The Concept Plan, on the other hand,
outlined a series of field studies as well
as a wet and dry deposition monitoring
network that would generate the data
needed for both  operational (how well a
model reproduces actual observations
of deposition and concentration fields
on the time and space scales  needed)
and  diagnostic (how well individual
components of the model simulate ac-
tual  atmospheric processes)  evalua-
tions of the models. This plan, however,
did not contain a set of specific tasks for
its fulfillment, nor  did it indicate the rel-
ative importance of routine monitoring
activities, which generate the  data for
operational  evaluation, compared  to
process studies, which provide the in-
formation needed for diagnostic evalua-
tion. The workshop participants, there-
fore, spent considerable time  in
defining these tasks and in discussing
the general order  of priorities.
  From the clients' point of view, the
primary purpose of regional-scale acid
deposition models is to provide scientif-
ically defensible tools for analyzing the
consequences of  alternative strategies
for controlling emissions of acid deposi-
tion  precursors. Reflecting this need,
the clients posed a set of four key policy
questions that they expect the models
to address. These questions were re-
lated to  (1) deposition loadings,
(2) source attribution, (3) chemical non-
linearity, and (4) detectability.
  During the course of the workshop,
several issues were raised that could be
a source of conflict between the needs
of the clients and what the workshop
participants think is possible in a realis-
tic model evaluation program: conflicts
between model evaluation and model
development, problems in evaluating
complex models, and problems in set-
ting priorities.
  One of the charges given the work-
shop was to set priorities for the model
evaluation process, that is, to determine
which aspects of the models contained
the greatest uncertainty and thus re-
quired the greatest emphasis in an eval-
uation program. Thus, the participants
strongly suggested that sensitivity stud-
ies be conducted as soon as possible in
order to guide  the process of experi-
ment design. Nevertheless, the work-
shop participants recognized that the
clients required preliminary guidance in
this area; consequently, the  tasks de-
scribed in the following sections are or-
dered according to the participants' ini-
tial priority judgments.

General Recommendations

Goals and Management

  The workshop participants agreed
that the original goals of the model eval-
uation program could not be met by a
model  evaluation program subject to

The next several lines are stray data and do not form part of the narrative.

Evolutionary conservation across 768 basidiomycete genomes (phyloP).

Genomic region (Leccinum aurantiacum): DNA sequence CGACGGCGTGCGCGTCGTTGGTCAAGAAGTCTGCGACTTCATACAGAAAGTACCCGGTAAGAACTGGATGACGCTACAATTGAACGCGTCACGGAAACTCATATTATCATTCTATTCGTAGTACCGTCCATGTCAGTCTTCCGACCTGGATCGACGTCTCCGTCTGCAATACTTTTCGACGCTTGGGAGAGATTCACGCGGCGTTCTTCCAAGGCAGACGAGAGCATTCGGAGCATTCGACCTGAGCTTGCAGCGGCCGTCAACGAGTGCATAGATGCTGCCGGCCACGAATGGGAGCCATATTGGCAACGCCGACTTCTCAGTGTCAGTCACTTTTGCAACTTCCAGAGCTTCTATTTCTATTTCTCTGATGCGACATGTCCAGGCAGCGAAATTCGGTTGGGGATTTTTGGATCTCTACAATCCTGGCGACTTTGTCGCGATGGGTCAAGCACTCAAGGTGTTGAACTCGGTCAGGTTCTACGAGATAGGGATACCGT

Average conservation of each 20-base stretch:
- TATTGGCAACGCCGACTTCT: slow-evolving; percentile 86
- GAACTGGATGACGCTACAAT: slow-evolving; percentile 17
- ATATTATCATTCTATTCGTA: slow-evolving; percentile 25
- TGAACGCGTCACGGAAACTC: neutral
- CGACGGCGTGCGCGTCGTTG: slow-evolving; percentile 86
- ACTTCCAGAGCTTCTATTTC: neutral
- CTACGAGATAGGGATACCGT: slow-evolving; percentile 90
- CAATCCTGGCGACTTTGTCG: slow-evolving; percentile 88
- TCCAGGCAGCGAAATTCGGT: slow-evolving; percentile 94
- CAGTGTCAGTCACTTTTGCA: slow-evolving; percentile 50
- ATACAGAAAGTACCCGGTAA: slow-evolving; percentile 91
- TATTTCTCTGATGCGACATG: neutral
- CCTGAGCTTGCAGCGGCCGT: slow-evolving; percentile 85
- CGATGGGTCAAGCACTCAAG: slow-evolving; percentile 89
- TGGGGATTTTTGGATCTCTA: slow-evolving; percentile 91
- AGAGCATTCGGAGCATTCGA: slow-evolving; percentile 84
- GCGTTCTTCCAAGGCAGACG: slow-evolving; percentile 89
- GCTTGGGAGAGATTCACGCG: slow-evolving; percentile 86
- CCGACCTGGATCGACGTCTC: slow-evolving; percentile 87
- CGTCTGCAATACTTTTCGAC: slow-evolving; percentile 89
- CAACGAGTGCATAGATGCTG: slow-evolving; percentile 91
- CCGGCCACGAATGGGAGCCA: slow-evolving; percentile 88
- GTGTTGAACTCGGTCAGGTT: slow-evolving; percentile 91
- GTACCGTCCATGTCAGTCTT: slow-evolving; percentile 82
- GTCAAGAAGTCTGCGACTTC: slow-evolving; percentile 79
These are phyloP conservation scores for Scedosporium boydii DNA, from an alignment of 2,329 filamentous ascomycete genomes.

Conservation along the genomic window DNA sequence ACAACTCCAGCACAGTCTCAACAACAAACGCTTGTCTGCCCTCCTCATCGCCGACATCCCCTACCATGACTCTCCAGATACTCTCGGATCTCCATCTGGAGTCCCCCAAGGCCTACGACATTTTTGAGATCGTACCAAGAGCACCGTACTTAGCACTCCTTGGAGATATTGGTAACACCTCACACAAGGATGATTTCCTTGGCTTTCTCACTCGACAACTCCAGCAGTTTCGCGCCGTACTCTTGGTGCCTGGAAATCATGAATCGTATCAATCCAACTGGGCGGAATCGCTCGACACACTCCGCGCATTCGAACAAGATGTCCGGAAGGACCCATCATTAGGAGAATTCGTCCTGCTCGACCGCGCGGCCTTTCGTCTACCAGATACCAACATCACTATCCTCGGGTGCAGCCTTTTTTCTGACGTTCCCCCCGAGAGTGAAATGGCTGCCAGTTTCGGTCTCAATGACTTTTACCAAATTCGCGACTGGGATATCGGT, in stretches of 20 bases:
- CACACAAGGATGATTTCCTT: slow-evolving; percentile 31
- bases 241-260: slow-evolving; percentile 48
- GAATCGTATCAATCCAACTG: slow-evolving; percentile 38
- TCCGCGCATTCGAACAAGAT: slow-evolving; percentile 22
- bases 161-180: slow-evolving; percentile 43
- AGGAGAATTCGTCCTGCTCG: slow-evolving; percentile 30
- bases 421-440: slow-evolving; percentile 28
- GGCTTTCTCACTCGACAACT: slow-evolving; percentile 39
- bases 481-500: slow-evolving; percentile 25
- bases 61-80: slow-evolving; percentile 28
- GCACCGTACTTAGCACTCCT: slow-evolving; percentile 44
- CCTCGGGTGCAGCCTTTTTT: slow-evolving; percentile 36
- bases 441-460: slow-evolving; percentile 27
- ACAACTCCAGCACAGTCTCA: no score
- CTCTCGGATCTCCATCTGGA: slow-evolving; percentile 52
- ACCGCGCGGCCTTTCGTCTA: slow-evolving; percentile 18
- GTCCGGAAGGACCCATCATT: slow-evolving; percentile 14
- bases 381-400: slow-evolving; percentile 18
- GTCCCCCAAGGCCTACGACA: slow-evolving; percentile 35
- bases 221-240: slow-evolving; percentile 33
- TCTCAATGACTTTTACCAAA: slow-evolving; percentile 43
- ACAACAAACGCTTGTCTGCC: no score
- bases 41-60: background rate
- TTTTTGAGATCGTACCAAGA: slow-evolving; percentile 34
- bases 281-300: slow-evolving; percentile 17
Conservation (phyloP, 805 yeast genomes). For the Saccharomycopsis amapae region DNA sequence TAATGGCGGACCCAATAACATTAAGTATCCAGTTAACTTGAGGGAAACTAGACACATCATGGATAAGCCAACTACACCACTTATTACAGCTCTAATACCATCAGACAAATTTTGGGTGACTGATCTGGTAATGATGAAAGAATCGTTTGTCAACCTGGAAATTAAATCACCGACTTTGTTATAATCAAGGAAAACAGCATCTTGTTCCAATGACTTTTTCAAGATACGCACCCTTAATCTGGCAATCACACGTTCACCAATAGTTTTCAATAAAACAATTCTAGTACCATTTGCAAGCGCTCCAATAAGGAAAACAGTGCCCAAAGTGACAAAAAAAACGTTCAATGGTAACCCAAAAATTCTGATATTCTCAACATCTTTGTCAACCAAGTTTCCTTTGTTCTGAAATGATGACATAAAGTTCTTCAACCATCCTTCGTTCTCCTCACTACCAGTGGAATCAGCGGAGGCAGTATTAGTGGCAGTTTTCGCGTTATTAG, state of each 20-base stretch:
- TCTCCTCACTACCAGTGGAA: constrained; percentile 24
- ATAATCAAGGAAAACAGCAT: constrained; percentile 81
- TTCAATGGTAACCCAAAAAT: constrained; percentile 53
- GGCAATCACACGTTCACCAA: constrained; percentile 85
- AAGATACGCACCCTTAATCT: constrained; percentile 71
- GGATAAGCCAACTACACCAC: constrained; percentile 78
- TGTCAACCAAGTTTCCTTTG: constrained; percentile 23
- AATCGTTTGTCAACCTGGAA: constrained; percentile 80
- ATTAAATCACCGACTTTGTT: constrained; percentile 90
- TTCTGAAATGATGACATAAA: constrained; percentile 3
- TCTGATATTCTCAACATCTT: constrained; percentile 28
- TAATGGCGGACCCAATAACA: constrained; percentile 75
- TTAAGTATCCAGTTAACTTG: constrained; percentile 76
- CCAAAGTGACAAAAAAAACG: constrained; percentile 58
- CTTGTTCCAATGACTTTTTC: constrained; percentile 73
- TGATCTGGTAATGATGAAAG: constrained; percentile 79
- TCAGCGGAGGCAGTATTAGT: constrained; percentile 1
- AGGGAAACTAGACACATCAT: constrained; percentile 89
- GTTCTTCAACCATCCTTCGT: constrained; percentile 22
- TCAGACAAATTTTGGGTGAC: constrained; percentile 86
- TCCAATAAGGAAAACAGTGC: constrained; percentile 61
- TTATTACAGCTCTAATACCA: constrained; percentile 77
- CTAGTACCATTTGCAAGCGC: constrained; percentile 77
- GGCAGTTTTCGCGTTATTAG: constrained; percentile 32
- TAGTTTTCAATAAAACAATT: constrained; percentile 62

the probable time and budget con-
straints. Thus, these goals were modi-
fied to be more consistent with what
was thought to be achievable. These re-
stated goals are given below:

Deposition Loadings
  Given data  from a  surface-based
monitoring network operating for only a
few years and sampling under a limited
range of chemical conditions, it will not
be possible to determine the accuracy
to which a given model can predict cli-
matologically valid deposition loadings
to a given area. It will, however, be pos-
sible to determine whether such  a
model  can simulate deposition fields
over the period sampled by the network
to an accuracy comparable to the uncer-
tainty to which the monitoring network
can define the actual deposition field. It
should also be possible to quantify ob-
jectively the level of disagreement be-
tween the measurements and alterna-
tive  predictions, assuming  that this
disagreement exceeds the  measure-
ment uncertainty.
Source Attribution
  No method is available for directly
testing or evaluating the  ability of a
model to make this computation. The
models will certainly be able to com-
pute changes  in deposition resulting
from changes  in emissions; and it  is
possible, by numerically tagging the
emissions from a given area, to deter-
mine where the emissions from the
tagged area  may  go.  However, one
must remember that such relationships
apply only to a fixed  distribution of
emissions. Because of the nonlinearity
of the chemistry, changing the emis-
sions at any point  in the modeled do-
main may affect source attributions  at
every other location.

Chemical Nonlinearity
  Short of drastically  changing existing
emission patterns, one cannot truly
evaluate the ability of a model to handle
this issue. The only solution, therefore,
is to perform extensive diagnostic stud-
ies that investigate how accurately
process  modules in the  models repre-
sent the  corresponding natural phe-
nomena. If these modules appear to be
fairly accurate, then there will be confi-
dence in the  ability  of the models to
treat issues such as nonlinearity and
source attribution.

Detectability
  The ability of a model to make this
sort of computation cannot be directly
evaluated. However, the degree of con-
fidence that one can have in the predic-
tions of the model depends on how well
the various process  modules simulate
the actual atmospheric phenomena.
  In summary, an operational  model
evaluation program  will indicate how
well the  models can simulate current
deposition patterns over a time period
comparable to the length of the surface